Feeds

Sun can't afford to market Linux desktop

Tux gives way to Solaris

  • alert
  • submit to reddit

The essential guide to IT transformation

Sun Microsystems' attempt to woo developers will see the company downplay its Java Desktop System (JDS) for Linux in favor or Solaris and Sun Ray thin clients.

Sun software executive vice president John Loiacono told The Register Sun is "shifting" its marketing emphasis away from JDS for Linux as a way of "targeting resources".

Marketing will now focus on JDS for Solaris and Sun Rays. "Right now the developer is using a Sun Ray or a Solaris device," Loiacono said, speaking at JavaOne 2005, in San Francisco, California.

Sun's change in strategy is likely to raise eyebrows among some large customers. The China Standard Software Company (CSSC) in 2003 signed-up for 200m copies of the Linux-based desktop for rollout across China's 1.3bn citizens.

At the time, Sun's then software group executive vice president Jonathan Schwartz said China was "opening the market and opening the market's eyes to the idea that an alternative to Microsoft will exist, not simply can exist, but will exist."

A year later, the UK's National Health Service (NHS) purchased licenses for 5,000 copies after and eight-month trial of the Linux desktop. The NHS's National Programme for Information technology (NPfIT) called JDS a viable desktop alternative.

Also, the Allied Irish Bank (AIB) began migrating 7,500 Windows 95 and "older" machines in branch offices in the UK, Northern Ireland and the Republic of Ireland to JDS on Linux.

Sun's decision comes as doubts remain over the viability of desktop Linux. Last year, IDC said Linux had 3.2 per cent of the desktop operating system market and would grow to six per cent by 2007. Despite this promise, there remains a fundamental lack of desktop productivity applications for business and consumer users that have helped guarantee success for Microsoft's rival Windows operating system and Office productivity suite.

Those doubts are critical to a company still struggling to increase sales and, therefore, eager to conserve resources. Making Sun feel better is the fact that there is an increased buzz around Solaris, with the launch of Solaris 10, OpenSolaris and IBM's announcement it would put its WebSphere, Rational, Tivoli and DB2 software portfolio on Solaris 10.

Sun is also feeling better about what Schwartz claims are growing numbers of downloads of the NetBeans open source tools framework and integrated development environment (IDE).

"It's a way of targeting our resources. With the re-invigoration of Solaris, ISVs are saying 'you have a platform'. It's open source, you have new tools and NetBeans which is good - that makes it something that's viable," Loiacono said of Sun's decision to change focus.®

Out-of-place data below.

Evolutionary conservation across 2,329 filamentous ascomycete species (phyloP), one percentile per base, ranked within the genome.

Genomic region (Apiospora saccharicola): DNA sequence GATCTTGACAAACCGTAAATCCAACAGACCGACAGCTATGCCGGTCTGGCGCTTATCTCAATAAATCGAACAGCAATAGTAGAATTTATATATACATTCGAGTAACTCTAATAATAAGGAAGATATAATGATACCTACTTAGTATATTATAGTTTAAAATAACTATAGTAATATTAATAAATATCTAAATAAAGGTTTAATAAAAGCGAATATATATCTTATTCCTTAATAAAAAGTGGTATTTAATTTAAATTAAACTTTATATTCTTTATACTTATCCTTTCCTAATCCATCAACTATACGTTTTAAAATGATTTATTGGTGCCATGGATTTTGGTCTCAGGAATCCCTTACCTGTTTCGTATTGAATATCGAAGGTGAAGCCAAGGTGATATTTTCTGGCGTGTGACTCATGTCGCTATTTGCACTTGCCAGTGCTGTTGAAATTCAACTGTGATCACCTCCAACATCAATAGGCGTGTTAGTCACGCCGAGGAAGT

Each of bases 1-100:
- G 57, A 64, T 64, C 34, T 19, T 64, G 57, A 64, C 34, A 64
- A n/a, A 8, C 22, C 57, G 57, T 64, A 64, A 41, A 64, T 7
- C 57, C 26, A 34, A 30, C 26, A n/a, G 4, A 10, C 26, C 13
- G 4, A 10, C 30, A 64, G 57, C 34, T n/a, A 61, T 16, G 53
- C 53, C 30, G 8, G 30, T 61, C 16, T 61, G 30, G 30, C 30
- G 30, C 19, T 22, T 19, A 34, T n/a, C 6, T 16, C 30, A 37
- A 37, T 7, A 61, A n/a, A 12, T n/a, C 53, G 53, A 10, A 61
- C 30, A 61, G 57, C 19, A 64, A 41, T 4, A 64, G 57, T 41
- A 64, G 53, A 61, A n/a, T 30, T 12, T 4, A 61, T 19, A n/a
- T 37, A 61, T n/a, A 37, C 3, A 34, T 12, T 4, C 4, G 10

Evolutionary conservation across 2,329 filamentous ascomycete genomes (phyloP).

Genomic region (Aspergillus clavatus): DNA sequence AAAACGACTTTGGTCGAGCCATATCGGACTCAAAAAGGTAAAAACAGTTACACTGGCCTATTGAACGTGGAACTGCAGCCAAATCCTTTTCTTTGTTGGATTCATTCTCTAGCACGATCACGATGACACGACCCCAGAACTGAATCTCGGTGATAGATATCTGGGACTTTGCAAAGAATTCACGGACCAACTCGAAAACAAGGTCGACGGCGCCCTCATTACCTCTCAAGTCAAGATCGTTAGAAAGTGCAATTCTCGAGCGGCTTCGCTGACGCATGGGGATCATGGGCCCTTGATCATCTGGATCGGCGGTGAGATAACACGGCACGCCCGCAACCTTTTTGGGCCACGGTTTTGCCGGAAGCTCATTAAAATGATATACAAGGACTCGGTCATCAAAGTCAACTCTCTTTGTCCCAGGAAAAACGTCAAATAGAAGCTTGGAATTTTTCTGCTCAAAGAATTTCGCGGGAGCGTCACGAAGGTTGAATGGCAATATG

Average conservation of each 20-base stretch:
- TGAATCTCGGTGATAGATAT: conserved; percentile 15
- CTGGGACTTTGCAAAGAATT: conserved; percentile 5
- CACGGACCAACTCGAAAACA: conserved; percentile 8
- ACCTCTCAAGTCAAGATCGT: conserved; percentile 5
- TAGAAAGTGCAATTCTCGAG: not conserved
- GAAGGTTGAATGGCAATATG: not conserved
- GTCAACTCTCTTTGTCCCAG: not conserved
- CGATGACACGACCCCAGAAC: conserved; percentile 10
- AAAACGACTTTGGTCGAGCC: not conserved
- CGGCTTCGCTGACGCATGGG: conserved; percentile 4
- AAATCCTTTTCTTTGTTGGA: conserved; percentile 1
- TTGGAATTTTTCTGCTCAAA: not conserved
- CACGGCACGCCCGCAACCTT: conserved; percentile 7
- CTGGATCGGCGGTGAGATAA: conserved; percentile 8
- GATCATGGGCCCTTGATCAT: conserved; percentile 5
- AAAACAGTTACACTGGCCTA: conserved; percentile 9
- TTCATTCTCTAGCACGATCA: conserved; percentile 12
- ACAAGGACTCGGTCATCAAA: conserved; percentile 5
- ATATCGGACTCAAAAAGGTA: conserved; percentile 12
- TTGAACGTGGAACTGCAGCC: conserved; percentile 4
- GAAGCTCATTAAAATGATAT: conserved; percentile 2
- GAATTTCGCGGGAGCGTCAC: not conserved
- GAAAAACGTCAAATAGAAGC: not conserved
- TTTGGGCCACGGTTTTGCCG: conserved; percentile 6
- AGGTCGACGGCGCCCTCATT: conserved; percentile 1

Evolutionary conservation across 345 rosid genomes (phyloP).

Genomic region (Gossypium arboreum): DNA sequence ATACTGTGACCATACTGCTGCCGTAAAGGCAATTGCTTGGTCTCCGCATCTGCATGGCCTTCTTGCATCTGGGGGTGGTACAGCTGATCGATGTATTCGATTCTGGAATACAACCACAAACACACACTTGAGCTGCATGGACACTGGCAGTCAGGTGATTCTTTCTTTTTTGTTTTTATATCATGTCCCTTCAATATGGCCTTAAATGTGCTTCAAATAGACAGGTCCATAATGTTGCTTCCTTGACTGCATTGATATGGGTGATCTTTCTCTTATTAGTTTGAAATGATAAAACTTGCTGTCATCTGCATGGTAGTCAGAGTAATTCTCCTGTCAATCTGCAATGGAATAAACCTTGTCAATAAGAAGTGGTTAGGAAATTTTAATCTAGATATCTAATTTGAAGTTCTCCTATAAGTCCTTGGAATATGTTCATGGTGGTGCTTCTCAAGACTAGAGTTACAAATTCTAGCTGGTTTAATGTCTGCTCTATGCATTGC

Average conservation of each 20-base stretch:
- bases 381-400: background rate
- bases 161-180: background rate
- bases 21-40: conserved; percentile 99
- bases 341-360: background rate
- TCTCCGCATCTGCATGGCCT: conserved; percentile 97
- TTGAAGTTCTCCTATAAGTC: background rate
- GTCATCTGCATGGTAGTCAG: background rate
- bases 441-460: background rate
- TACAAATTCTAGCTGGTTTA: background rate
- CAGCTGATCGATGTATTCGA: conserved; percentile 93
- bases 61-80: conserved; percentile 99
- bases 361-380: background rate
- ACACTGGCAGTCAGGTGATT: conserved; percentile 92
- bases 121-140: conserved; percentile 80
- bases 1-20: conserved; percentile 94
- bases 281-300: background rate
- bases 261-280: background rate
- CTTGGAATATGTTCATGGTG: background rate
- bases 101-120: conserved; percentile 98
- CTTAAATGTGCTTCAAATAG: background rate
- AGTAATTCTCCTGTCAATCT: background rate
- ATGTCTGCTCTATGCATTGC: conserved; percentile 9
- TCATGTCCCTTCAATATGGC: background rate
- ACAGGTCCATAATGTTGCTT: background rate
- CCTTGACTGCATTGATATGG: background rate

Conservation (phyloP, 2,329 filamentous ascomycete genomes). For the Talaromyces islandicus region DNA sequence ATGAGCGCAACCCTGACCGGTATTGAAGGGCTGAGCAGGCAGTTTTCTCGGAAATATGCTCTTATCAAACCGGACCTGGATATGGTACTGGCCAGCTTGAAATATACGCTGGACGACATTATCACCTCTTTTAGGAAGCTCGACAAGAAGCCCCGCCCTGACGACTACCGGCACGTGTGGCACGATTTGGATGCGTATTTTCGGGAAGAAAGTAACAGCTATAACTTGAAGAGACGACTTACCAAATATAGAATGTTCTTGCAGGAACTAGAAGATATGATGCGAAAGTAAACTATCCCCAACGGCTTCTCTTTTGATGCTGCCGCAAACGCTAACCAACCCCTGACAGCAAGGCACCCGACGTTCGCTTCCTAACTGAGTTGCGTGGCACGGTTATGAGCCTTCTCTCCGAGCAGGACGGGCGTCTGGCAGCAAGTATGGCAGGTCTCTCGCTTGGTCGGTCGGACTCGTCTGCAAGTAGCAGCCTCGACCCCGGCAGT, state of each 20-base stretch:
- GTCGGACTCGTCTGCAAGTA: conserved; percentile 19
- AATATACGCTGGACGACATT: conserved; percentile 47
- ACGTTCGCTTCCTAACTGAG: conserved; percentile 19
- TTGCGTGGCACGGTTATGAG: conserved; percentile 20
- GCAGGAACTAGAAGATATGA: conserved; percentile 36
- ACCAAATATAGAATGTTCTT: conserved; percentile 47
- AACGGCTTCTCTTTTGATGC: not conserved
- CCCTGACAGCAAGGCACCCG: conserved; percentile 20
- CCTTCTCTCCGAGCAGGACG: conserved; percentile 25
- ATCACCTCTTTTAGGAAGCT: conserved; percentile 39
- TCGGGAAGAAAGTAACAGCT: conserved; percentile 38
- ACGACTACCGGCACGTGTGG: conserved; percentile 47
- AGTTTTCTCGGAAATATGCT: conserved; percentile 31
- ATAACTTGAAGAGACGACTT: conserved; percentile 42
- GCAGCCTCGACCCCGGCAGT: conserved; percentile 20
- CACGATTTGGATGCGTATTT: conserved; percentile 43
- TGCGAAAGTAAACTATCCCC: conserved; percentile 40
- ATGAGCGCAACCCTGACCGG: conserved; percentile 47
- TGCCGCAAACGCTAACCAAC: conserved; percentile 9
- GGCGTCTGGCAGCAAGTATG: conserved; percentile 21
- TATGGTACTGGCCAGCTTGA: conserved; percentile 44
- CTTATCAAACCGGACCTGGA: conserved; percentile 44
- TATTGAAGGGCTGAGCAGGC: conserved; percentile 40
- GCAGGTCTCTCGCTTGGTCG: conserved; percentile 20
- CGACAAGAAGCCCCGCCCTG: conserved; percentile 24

Related stories

Sun critic trades up on Wall Street
Sun's Linux wins right to be considered in Japan
Sun nabs AIB desktop contract
Sun's Java Desktop gets tooled up

Next gen security for virtualised datacentres

More from The Register

next story
Microsoft boots 1,500 dodgy apps from the Windows Store
DEVELOPERS! DEVELOPERS! DEVELOPERS! Naughty, misleading developers!
Apple promises to lift Curse of the Drained iPhone 5 Battery
Have you tried turning it off and...? Never mind, here's a replacement
Mozilla's 'Tiles' ads debut in new Firefox nightlies
You can try turning them off and on again
Linux turns 23 and Linus Torvalds celebrates as only he can
No, not with swearing, but by controlling the release cycle
Scratched PC-dispatch patch patched, hatched in batch rematch
Windows security update fixed after triggering blue screens (and screams) of death
prev story

Whitepapers

5 things you didn’t know about cloud backup
IT departments are embracing cloud backup, but there’s a lot you need to know before choosing a service provider. Learn all the critical things you need to know.
Implementing global e-invoicing with guaranteed legal certainty
Explaining the role local tax compliance plays in successful supply chain management and e-business and how leading global brands are addressing this.
Backing up Big Data
Solving backup challenges and “protect everything from everywhere,” as we move into the era of big data management and the adoption of BYOD.
Consolidation: The Foundation for IT Business Transformation
In this whitepaper learn how effective consolidation of IT and business resources can enable multiple, meaningful business benefits.
High Performance for All
While HPC is not new, it has traditionally been seen as a specialist area – is it now geared up to meet more mainstream requirements?